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German prosecutors seek Puigdemont extradition to Spain

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German prosecutors seek Puigdemont extradition to Spain
Carles Puigdemont. Photo: DPA
14:02 CEST+02:00
Germany's federal prosecutors said Friday they have filed a formal request to extradite deposed Catalan leader Carles Puigdemont to Spain, where he faces charges of rebellion and corruption.

"The material delivered by the Spanish authorities is not contradictory, but clearly shows that the violence in Catalonia on election day can be attributed to the wanted individual," prosecutors said in a statement, defending the controversial rebellion charge.

A final decision on whether Puigdemont would be sent back to Spain would still have to come from the court.

Puigdemont was detained in Germany in late March on a European arrest warrant from Spain for his role in Catalonia's failed independence bid last October.

He had been living in self-exile in Belgium since then but was travelling through Germany when he was arrested.

Madrid wants Puigdemont to return to Spain so he can face trial for alleged rebellion, which carries a sentence of up to 30 years.

A court in Schleswig-Holstein had released him on bail on April 6 after finding that he could not be extradited for rebellion -- which is not punishable under German law.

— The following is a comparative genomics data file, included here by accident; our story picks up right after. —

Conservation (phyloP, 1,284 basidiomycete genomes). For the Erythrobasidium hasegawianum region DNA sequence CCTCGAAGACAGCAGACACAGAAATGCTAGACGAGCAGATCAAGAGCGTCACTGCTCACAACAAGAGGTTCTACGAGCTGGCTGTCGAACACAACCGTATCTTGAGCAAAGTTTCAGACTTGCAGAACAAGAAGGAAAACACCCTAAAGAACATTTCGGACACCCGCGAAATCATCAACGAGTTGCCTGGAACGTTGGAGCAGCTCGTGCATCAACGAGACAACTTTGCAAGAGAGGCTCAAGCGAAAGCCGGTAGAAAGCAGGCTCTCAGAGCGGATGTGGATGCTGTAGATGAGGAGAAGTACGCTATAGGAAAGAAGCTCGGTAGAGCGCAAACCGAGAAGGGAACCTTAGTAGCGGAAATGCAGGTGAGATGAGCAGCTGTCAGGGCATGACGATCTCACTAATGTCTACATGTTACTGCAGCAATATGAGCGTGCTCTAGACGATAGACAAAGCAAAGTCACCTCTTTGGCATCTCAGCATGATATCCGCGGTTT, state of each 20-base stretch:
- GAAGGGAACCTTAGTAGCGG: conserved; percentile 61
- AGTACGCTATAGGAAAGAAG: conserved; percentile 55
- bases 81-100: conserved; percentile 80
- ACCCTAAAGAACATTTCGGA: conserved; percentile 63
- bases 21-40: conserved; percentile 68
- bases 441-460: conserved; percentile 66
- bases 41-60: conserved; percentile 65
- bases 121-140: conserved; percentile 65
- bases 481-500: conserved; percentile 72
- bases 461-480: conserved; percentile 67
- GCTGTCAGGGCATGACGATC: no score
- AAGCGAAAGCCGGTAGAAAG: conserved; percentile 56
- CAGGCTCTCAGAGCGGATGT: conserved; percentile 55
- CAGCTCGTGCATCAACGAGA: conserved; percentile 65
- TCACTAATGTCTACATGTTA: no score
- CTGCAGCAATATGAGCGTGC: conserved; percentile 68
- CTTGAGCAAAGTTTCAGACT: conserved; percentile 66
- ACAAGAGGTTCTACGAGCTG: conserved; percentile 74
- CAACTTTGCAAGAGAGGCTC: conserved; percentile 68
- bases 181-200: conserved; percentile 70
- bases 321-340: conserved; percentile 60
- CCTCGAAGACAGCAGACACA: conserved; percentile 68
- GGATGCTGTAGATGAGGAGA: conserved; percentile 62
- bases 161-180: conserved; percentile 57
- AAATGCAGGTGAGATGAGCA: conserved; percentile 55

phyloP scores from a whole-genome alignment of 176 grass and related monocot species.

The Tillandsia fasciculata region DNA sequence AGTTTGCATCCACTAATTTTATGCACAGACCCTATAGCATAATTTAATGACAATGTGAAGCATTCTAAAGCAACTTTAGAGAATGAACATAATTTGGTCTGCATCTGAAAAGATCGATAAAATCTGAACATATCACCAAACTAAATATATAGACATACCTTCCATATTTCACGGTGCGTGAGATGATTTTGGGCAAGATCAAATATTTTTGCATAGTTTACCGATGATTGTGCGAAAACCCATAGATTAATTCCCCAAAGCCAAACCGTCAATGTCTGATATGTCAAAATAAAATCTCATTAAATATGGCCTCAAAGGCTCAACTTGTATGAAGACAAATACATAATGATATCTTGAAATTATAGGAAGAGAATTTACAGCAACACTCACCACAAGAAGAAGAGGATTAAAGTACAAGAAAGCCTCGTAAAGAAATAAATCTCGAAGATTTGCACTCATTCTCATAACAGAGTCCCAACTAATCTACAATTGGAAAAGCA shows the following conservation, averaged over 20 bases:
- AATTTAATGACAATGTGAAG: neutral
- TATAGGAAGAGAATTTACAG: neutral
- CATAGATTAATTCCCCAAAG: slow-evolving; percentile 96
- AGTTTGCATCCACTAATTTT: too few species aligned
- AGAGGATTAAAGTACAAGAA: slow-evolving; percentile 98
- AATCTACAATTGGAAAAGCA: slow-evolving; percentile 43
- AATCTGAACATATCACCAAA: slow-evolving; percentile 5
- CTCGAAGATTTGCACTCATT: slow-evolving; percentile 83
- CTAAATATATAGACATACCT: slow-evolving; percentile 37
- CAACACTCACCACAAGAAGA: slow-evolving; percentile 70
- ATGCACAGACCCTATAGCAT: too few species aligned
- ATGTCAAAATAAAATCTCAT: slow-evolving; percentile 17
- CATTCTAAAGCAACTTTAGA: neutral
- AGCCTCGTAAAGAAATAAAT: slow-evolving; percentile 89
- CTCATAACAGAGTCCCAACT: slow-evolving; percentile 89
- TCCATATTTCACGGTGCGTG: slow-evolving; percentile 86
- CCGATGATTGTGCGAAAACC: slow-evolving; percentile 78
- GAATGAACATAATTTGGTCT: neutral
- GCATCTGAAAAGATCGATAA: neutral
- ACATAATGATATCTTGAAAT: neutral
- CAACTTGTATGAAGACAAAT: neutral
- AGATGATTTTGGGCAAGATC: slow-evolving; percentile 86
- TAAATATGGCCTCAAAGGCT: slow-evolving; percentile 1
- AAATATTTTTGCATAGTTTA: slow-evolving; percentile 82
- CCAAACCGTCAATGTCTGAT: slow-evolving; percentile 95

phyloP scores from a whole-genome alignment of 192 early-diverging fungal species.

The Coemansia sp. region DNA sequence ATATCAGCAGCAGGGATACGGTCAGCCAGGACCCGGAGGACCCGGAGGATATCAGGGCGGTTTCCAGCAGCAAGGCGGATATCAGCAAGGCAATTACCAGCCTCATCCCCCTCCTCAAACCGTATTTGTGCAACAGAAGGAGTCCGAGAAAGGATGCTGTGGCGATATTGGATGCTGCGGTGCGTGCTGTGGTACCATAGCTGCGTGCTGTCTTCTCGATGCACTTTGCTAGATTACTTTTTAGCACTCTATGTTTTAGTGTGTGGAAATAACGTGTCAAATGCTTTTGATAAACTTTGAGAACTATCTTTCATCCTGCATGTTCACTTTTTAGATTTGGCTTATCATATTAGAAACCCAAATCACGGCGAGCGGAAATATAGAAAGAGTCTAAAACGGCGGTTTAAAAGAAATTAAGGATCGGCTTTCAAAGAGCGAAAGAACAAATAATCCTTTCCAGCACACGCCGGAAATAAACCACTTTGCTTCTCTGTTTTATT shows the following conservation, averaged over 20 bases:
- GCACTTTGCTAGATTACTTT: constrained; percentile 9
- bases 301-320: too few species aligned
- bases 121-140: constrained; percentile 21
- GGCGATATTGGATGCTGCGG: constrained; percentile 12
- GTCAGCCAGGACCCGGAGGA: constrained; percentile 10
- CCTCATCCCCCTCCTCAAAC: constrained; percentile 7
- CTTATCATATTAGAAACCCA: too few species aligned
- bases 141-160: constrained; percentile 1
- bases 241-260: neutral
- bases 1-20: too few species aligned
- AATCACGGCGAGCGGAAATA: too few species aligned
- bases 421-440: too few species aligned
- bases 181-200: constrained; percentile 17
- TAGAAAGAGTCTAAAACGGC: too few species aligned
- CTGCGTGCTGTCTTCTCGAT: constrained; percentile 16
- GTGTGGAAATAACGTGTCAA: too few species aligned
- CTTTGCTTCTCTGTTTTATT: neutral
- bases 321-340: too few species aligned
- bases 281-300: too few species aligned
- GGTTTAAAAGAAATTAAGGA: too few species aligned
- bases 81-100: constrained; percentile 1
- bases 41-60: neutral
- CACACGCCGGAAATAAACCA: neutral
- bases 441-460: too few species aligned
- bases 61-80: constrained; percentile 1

The court argued that the closest legal equivalent, high treason, did not apply because Puigdemont's actions were not accompanied by violence.

Following the federal prosecutors' formal application for Puigdemont's extradition, the court will now have to examine whether to approve his return to Spain.

Even if judges again reject the rebellion charge, Puigdemont could still be sent home to be tried for the embezzlement of public funds, a lesser charge related to the cost of staging the Catalan referendum.

With his legal woes preventing him from being re-appointed president of Catalonia, Puigdemont last month anointed a handpicked successor, helping the region to come closer to ending the crisis.

On Tuesday, Catalonia's separatist president named an administration without detained or exiled former ministers, paving the way for Madrid to end its direct rule over the northeastern region.

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